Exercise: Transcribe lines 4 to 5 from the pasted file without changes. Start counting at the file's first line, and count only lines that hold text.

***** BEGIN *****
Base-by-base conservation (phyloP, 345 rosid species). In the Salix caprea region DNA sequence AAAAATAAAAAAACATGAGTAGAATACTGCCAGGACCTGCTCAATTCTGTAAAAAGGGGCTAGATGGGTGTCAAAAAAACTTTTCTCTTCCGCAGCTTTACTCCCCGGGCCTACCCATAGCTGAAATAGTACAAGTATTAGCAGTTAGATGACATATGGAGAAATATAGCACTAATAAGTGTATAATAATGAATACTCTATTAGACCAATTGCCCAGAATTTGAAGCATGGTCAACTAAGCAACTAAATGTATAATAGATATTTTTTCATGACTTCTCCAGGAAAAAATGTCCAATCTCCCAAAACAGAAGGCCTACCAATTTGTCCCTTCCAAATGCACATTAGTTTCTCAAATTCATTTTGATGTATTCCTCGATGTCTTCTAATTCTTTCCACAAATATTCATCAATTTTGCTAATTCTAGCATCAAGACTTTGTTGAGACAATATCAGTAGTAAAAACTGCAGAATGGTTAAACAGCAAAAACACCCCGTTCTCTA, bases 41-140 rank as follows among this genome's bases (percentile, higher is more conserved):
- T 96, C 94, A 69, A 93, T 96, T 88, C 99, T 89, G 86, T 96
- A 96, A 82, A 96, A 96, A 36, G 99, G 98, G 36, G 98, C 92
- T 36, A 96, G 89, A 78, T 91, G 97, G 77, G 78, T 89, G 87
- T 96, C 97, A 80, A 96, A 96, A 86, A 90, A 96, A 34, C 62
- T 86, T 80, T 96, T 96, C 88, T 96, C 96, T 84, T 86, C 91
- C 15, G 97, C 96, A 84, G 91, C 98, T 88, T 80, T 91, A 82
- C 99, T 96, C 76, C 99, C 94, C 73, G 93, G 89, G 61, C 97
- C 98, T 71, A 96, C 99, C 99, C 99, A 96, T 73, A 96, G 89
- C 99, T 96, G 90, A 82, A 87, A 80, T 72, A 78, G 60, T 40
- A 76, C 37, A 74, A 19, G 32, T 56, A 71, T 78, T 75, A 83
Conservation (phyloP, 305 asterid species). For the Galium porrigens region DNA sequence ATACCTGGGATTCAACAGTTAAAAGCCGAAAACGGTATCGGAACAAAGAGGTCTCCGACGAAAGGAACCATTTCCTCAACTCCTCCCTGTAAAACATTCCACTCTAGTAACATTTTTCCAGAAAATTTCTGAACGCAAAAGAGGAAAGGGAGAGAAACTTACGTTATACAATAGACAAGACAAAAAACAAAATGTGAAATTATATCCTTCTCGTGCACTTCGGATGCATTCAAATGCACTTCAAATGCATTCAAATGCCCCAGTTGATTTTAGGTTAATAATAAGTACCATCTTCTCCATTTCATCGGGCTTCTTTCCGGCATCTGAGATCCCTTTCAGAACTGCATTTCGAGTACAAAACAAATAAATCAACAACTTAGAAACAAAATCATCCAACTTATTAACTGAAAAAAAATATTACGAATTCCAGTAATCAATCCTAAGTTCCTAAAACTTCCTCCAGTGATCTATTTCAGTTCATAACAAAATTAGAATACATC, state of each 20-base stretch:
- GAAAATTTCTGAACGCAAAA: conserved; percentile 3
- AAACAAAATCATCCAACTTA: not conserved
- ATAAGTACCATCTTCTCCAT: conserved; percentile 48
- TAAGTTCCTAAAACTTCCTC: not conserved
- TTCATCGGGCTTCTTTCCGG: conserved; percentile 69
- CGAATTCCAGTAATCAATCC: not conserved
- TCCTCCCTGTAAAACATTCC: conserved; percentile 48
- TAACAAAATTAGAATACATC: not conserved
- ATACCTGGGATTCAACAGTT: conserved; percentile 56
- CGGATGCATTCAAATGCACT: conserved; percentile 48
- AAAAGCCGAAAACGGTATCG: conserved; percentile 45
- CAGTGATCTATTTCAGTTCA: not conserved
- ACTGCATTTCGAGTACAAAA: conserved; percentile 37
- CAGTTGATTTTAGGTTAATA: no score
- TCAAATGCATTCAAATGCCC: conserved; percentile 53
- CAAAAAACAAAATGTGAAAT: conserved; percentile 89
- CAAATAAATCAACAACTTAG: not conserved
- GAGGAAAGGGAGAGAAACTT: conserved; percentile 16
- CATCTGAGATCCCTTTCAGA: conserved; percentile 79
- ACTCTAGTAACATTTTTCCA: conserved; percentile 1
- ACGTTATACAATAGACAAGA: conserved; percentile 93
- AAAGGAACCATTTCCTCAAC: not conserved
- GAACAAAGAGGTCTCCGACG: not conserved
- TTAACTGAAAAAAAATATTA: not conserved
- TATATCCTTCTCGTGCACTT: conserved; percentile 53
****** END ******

- T 36, A 96, G 89, A 78, T 91, G 97, G 77, G 78, T 89, G 87
- T 96, C 97, A 80, A 96, A 96, A 86, A 90, A 96, A 34, C 62